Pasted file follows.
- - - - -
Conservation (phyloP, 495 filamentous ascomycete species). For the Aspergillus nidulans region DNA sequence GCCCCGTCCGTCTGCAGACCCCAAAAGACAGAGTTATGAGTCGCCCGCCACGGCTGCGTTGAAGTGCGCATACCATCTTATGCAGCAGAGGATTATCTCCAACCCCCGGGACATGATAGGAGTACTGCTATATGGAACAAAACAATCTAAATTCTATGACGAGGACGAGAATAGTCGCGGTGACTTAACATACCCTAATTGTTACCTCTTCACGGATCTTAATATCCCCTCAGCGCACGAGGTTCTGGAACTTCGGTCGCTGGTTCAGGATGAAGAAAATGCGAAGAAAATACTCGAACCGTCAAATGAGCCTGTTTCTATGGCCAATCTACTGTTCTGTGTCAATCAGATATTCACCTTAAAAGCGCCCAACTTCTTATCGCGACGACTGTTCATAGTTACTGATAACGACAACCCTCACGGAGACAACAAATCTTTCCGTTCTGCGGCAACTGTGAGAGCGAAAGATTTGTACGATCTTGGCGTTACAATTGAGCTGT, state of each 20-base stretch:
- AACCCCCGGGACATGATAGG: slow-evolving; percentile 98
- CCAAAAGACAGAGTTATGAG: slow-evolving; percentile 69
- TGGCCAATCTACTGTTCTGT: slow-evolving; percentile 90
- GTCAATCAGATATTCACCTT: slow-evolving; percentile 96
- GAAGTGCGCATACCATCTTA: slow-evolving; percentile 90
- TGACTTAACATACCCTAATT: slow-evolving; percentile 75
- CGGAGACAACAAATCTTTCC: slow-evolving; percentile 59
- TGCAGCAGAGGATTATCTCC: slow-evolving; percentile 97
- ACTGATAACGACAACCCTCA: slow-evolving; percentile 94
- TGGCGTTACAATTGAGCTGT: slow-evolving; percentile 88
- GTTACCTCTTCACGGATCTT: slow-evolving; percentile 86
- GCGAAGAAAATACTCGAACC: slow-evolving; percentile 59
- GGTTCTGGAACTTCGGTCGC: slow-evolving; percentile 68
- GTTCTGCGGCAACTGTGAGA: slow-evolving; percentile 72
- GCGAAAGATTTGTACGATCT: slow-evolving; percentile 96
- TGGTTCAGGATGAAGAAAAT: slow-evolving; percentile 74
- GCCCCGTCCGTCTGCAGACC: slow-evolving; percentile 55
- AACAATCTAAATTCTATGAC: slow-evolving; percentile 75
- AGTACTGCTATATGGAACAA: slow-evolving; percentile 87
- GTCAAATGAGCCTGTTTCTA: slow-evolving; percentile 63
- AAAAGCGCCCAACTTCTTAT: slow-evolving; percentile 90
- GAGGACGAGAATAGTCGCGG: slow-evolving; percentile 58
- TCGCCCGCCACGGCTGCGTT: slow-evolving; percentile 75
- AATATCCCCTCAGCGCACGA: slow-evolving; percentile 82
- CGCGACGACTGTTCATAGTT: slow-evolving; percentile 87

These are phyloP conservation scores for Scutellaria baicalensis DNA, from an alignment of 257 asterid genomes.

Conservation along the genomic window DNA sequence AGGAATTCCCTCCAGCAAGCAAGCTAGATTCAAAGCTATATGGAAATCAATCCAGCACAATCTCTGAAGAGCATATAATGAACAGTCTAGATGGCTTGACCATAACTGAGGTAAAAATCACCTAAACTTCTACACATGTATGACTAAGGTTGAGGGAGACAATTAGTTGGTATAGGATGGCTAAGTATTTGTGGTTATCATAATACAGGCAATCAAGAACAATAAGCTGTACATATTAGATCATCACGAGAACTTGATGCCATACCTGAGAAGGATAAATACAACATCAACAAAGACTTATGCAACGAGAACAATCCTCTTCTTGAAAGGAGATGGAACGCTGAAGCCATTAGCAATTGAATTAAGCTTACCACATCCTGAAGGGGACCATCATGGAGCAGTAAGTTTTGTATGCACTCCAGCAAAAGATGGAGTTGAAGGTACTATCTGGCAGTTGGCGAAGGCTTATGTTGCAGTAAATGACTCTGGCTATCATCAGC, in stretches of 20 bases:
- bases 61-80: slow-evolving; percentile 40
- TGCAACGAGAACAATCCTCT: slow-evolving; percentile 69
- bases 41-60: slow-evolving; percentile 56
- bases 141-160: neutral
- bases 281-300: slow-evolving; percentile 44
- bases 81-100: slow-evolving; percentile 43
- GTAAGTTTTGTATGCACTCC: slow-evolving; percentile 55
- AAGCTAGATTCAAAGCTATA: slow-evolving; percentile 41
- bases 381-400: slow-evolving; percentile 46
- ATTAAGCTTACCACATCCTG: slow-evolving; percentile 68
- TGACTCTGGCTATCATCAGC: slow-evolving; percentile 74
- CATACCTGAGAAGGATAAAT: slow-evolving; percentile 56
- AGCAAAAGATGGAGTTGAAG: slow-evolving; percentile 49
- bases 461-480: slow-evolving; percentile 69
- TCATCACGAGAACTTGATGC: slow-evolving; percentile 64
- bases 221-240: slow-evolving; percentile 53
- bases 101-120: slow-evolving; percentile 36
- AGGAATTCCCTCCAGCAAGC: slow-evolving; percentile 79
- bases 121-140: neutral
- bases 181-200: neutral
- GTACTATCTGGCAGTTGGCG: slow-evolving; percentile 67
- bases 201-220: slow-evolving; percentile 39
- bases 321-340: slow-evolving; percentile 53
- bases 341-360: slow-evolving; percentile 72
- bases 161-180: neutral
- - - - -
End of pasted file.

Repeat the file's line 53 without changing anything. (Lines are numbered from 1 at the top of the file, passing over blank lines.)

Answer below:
- bases 161-180: neutral